And we have a brand new facebook page

    And twitter!

    Stay tuned!

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slloyd wrote 3 days ago point

Yes you're right Zachary.  There's a lot a platform like this can do and its not that far from a perfect match to the other application you're brainstorming.  Of course, being open source, YOU have all the power to make the changes you want to see  :)

  Are you sure? yes | no

Zachary Drew wrote 3 days ago point

I do, I will, and this is what's so exciting to me about stuff like this! I keep seeing this pattern in technology repeating itself over and over again. Things are a little too purpose built, usually for good reason, but as technology improves those reasons disappear. Look at the disconnect between e-bike and e-board motor controllers. It's my impression VESC hasn't taken off with e-bikes because of the 60V limit imposed by the TI DRV8301. Now TI just came out with the 100V DRV8350 so the source of that disconnect seems to be going away.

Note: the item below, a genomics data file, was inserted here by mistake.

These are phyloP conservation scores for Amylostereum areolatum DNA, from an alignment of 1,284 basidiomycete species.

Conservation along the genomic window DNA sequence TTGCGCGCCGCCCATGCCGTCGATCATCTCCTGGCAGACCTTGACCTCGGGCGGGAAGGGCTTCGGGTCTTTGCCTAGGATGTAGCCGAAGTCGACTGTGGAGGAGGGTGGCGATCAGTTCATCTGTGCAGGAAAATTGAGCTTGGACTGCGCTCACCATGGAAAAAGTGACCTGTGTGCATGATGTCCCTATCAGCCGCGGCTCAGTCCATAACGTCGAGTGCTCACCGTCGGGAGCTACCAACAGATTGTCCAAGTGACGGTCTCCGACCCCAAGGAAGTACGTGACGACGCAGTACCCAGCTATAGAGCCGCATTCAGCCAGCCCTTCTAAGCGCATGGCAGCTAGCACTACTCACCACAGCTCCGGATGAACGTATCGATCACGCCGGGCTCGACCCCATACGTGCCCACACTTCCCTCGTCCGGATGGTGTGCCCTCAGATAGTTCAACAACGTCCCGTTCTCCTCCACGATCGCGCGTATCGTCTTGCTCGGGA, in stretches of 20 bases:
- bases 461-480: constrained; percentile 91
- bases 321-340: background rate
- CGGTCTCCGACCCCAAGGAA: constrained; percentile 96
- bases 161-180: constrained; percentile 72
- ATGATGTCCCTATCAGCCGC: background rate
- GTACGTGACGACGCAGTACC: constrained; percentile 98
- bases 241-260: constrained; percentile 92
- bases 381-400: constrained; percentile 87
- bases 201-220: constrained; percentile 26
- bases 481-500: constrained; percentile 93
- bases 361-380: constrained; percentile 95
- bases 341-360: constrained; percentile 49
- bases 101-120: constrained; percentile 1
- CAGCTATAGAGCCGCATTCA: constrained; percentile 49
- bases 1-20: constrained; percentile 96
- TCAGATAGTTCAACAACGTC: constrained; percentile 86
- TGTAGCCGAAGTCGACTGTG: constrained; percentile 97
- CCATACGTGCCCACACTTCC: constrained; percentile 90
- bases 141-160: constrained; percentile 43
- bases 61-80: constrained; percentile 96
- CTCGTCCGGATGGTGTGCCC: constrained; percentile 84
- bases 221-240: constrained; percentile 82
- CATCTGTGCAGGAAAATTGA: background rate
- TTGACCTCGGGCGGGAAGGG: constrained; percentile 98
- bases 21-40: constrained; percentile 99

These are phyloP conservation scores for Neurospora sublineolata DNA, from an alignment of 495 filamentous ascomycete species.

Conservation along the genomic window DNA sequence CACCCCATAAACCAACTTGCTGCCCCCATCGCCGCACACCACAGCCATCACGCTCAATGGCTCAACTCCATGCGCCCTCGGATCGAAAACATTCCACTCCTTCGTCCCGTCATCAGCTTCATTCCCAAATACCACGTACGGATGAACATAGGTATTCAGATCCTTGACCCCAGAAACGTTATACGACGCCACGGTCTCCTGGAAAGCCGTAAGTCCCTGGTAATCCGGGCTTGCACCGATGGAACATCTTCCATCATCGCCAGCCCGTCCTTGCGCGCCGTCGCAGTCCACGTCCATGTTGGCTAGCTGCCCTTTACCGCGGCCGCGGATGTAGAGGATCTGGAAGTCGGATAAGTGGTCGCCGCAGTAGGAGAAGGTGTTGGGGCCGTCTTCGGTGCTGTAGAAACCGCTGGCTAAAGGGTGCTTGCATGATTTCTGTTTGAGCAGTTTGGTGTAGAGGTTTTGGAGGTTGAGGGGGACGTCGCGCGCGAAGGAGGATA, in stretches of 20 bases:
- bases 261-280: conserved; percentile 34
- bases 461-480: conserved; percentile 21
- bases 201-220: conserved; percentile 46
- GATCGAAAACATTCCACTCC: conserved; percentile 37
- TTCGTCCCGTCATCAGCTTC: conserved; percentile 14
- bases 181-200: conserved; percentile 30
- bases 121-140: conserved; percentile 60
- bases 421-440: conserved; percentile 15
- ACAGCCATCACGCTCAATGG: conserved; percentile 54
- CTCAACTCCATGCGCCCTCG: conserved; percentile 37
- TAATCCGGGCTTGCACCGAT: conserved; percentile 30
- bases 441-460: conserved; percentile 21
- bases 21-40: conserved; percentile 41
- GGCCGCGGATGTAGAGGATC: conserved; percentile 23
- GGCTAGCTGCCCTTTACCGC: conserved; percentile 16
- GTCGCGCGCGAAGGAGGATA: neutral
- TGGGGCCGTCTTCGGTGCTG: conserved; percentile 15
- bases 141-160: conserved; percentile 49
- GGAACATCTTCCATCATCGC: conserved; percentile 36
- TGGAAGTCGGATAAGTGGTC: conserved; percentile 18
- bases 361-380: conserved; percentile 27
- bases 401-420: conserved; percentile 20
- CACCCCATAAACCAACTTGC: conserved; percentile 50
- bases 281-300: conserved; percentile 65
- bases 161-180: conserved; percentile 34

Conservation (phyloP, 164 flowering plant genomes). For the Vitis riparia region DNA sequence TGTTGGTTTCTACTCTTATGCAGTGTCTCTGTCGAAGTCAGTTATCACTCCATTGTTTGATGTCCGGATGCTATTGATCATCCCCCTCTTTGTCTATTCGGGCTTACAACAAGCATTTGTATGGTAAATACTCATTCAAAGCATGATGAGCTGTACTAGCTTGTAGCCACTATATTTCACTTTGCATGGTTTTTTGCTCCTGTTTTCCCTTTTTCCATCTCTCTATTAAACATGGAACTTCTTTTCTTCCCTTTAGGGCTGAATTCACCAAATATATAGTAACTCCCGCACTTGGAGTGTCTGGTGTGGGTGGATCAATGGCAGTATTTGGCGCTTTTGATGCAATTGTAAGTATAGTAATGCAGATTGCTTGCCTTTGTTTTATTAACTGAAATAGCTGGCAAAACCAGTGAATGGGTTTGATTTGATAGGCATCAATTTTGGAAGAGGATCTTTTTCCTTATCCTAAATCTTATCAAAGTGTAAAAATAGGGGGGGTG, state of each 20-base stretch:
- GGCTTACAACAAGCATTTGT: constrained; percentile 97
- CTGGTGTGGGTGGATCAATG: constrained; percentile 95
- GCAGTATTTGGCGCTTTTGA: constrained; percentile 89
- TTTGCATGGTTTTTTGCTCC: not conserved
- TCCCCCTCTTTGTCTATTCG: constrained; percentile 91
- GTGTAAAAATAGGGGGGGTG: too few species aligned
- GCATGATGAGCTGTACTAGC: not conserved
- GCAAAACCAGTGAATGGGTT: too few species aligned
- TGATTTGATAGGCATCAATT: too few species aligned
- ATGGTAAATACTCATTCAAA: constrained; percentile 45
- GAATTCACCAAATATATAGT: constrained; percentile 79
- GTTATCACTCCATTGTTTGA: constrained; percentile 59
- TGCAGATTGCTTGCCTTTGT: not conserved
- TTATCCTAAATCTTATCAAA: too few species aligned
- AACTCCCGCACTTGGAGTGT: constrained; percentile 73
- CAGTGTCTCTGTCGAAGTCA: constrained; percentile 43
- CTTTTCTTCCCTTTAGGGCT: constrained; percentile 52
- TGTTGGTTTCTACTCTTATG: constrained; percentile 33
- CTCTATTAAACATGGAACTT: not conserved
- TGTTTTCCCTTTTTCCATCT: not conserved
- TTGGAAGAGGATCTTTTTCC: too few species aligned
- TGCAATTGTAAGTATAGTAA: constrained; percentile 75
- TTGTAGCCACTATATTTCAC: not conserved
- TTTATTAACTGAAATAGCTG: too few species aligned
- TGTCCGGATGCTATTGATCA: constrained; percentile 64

Another place I see this is in HVAC. Need a big system? Build a big system. Need a small system? Build a small system. Need AC? Install an air conditioner. Need heat? Install a heater. Except they are all (or should be) doing the same thing: transferring heat from one place to another and the most efficient way to do that with electricity is the heat pump which are reversible with a single reversing valve. Now we go fractal: The heat pump guys will then ask you if you doing air-to-water, air-to-air, air-to-ground, etc... and I just want to scream "is it too much to ask to design a plate-to-plate, modular sized heat pump, mass produce them in obscene numbers so they are cheap, if I have a big system I will use a lot of them, if I have a small system I will only use one?" And now we'll go ouroboros: The compressor will be designed for your specific grid (110V/220V, 50hz/60hz) even though modulating DC inverting compressors are the clear path forward (ha, we're back to motor controllers again!) Next will come the question of the alphanumeric soup of refrigerants to which again there is a very clear answer: CO2 except the R&D for that has been weirdly slow across all these fiefdoms of HVAC. Sure, it's harder to run refrigerant at several thousand PSI but guess what? It eliminates many of the sources of all these little disconnects, and the components are dramatically smaller and ultimately cheaper. Now instead CO2 refrigerant has made great inroads into retail commercial refrigeration. DC inverting compressors are the norm in mini-splits. But want a window unit with a DC inverting CO2 compressor? Guy at the bigbox store: how about this 80 pound window unit that hasn't had a design update since 1998 except for when the face-plate injection mold tooling wore out nine years ago so they gave the model a facelift,  and five years ago, when blue LEDs got cheap so they changed the LCD backlight color to "good luck sleeping with this blinding blue LED shining in your face, while this ancient compressor cycles on and off to hit the temperature set point, while your back hurts from installing it in the window, and, oh, sorry about the larger-than-necessary electrical bill coming next month, and sorry to your kids when the refrigerant leaks out because it has a global warming potential 1000x worse than CO2, but hey, exotic patented synthetic refrigerants are big business."